A MOBA that aims to be a world apart from its competition.
Bandai Namco's excitement for Supernova, its new Windows-based MOBA with RTS elements created by Primal Game Studios, was apparent at their recent launch event for the game's open alpha. In eSports fashion, my gaming session was spread over several matches with mostly other journalists who were getting hands-on for the first time on the 5-on-5 multiplayer action, featuring live commentary from eSports announcers. I didn't have much opportunity to listen, though, since I was mostly flailing around behind my units until my commander went down to strikes from players far more familiar with MOBAs than I.
The first thing that is immediately different about Supernova is its science-fiction setting. The environments look like they're from Starcraft more than anything else, and the Commanders (the direct player control units) are in styles from all kinds of different sci-fi franchises from Japanese-style mechs, to Mechwarrior– and Warhammer 40K–inspired designs. This mix of styles is part of the fun and gives the new game a cosmetic edge that is different from other triple-A MOBA titles.
Conversely, the RTS elements will be handedly familiar. Each player sets the progression of what kind of lane units are built and can purchase different unit-types for their waves, with air, infantry, and mechanized units, with each having strengths and weaknesses compared to the others. This can be micromanaged in terms of build order, upgrades, and the different unit types being put into play. The progression of these units in player armies can be turned on auto mode for new or inexperienced players who just want to enjoy the game as-is, but customization will offer greater abilities to maximize damage and offers an additional element of strategy.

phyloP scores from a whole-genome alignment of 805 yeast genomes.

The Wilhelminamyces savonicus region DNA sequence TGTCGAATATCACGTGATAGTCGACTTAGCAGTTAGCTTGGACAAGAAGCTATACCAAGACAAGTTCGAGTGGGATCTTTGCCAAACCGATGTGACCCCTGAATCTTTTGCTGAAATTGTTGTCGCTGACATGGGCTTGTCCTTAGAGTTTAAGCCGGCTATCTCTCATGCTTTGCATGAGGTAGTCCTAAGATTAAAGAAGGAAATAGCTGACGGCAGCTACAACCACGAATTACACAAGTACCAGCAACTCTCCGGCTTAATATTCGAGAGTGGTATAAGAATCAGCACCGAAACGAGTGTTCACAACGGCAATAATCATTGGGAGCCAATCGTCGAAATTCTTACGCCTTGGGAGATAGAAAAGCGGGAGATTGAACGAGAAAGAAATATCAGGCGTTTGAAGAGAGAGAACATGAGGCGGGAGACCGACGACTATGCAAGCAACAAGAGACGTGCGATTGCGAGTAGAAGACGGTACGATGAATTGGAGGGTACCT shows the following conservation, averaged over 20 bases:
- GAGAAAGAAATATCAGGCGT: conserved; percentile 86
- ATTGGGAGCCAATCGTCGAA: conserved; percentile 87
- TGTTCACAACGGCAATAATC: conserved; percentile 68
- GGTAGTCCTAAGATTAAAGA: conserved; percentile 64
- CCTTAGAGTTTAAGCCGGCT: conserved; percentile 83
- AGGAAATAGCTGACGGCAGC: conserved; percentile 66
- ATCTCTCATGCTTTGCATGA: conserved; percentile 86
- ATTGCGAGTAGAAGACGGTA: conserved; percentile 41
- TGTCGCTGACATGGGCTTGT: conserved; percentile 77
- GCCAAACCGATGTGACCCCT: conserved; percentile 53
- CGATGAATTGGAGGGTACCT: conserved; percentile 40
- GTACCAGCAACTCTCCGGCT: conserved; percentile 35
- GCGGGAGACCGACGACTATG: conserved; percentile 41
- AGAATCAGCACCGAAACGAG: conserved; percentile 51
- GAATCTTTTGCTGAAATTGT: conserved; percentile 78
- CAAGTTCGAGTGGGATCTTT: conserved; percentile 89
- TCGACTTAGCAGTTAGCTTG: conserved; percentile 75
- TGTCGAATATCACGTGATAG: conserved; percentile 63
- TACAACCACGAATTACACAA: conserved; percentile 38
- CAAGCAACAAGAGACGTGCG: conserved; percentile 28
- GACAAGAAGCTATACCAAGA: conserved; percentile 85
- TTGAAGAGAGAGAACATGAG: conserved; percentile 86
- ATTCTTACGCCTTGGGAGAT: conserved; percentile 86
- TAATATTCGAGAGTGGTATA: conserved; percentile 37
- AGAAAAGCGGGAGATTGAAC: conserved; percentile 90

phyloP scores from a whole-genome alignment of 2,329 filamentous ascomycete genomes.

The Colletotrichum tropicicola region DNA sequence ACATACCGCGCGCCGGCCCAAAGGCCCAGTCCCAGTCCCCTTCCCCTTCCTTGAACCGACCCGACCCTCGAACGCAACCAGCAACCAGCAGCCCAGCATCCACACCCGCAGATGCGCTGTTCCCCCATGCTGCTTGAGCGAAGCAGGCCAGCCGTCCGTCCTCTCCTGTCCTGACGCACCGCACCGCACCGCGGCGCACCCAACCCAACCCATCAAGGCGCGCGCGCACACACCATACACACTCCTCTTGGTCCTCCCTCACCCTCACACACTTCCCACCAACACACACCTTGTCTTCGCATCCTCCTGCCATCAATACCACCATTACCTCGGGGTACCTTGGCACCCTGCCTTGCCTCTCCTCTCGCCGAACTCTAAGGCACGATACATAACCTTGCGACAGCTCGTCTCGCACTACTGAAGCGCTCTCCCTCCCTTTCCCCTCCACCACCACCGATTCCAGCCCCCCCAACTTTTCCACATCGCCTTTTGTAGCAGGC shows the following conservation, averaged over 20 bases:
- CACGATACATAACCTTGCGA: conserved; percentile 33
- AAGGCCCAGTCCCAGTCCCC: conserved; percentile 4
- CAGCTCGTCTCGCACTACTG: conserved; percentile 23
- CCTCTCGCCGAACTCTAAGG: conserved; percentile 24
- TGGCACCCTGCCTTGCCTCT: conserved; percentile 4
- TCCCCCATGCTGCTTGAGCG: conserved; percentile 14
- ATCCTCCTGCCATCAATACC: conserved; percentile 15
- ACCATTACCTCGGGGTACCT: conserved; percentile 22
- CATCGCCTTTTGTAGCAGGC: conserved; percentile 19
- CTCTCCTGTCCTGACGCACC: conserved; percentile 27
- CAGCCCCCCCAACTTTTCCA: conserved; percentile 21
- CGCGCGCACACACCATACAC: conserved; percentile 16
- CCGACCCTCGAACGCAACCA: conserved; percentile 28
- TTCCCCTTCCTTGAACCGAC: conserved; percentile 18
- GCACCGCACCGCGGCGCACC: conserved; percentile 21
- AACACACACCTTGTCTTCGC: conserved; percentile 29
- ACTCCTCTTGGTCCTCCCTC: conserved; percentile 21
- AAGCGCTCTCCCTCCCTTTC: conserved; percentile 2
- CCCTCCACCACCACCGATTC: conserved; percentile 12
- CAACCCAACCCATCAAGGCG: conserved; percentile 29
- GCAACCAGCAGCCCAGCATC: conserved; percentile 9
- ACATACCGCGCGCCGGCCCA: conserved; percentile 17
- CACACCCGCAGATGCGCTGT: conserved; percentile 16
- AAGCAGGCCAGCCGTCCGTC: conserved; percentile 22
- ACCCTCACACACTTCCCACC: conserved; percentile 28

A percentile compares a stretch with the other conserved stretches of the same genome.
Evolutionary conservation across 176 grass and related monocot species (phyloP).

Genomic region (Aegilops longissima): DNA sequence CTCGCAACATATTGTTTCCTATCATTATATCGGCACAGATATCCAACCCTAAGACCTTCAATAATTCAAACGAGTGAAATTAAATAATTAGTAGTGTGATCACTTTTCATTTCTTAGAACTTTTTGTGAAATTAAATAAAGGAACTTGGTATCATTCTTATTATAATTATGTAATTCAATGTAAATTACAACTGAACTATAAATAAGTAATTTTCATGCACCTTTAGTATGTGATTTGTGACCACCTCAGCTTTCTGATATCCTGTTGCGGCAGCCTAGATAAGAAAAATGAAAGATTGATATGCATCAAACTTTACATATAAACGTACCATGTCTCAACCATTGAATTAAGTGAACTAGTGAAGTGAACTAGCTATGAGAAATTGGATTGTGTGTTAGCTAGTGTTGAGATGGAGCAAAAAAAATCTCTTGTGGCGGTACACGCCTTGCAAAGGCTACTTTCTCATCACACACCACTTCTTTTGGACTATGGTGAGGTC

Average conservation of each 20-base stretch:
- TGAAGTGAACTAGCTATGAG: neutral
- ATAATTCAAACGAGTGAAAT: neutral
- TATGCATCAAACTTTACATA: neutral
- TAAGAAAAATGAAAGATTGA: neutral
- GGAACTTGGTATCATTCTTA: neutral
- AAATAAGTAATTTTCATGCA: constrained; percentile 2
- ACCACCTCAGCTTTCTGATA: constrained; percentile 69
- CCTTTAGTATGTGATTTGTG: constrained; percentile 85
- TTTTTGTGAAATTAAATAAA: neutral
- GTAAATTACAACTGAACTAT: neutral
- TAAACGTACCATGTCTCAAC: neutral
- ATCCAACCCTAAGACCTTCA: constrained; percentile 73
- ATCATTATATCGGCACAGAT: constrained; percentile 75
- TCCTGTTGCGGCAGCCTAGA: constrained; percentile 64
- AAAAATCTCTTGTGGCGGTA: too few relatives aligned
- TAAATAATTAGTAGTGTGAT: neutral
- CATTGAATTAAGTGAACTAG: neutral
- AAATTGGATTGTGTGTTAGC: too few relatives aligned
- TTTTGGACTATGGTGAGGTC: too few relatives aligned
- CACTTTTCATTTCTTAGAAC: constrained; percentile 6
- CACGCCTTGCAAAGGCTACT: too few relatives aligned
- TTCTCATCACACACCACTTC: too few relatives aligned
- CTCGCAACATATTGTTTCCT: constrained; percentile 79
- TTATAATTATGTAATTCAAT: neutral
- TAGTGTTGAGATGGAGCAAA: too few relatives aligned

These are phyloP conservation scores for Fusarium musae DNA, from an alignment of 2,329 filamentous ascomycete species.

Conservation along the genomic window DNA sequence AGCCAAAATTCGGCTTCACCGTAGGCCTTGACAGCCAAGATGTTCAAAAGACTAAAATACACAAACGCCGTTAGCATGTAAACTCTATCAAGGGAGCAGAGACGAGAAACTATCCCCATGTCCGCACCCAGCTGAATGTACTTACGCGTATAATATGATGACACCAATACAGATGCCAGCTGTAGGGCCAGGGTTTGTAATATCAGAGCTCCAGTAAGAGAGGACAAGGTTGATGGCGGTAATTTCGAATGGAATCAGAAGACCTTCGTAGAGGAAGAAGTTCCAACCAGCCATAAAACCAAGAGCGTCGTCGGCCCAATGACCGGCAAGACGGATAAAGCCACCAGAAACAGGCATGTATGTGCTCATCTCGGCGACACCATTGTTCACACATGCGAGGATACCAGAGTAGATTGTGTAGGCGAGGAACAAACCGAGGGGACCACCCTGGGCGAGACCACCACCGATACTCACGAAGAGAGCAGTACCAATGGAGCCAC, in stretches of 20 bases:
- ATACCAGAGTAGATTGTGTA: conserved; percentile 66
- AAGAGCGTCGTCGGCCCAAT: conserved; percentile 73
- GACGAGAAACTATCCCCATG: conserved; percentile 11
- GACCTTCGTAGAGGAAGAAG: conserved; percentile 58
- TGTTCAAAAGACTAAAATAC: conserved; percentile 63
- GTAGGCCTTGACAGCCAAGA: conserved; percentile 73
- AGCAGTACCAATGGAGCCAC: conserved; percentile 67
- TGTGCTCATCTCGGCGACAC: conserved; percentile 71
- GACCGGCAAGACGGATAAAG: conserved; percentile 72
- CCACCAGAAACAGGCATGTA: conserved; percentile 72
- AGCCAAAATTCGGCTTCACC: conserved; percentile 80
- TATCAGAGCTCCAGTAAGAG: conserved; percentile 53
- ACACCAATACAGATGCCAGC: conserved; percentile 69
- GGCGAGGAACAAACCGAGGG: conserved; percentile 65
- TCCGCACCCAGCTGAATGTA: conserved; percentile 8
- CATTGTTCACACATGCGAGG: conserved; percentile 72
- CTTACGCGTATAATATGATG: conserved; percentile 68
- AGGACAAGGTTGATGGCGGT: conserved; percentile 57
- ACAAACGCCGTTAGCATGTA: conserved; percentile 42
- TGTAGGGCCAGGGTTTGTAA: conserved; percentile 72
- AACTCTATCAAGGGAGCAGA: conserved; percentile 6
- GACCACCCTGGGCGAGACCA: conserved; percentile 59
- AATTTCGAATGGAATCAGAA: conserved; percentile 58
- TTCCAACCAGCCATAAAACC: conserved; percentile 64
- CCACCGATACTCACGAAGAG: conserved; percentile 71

As a ranged attacker in both games I played, it was in my best interest to position myself behind my armies and intervene with special attacks or unit buffs from a distance. Other players, whose Commanders were in melee-based mechs were better served by crashing into the middle of enemy ranks and smashing them up. I was basically lunch-meat for those guys.
The depth of Supernova was a little overwhelming at first. In some respects this was partially due to playing with a fully leveled set of Commanders who were at the level cap of 40. In regular game progression it would take the first ten levels just to get access to all the RTS-style army units, let alone individual Commander abilities and accessory sets, which can be created through the game's crafting system on dropped items. This deep customization of the character can also be turned on auto-mode for players who simply want the gameplay experience without the in-depth character-building experience.
Supernova is free-to-play, but as Primal Game Studios devs stress, not pay-to-win. Their monetization model is designed to allow players to purchase cosmetic upgrades for their mechs. We got to see several, quite whimsical ones, like a hockey skin, that transforms the mech into a robo-goalie and lets them skate across the alien landscape.
Even players not not familiar with MOBAs should have a good time with Supernova. With the auto-features turned on, I felt like I was contributing a little to my team's successes despite our eventual defeats, but it was always fun. The intimidating depth of the game and its customization has a lot that will attract players, and the auto features and level progression keep things accessible. The public PC Alpha begins February 26th, 2015, and players can sign up at the official website.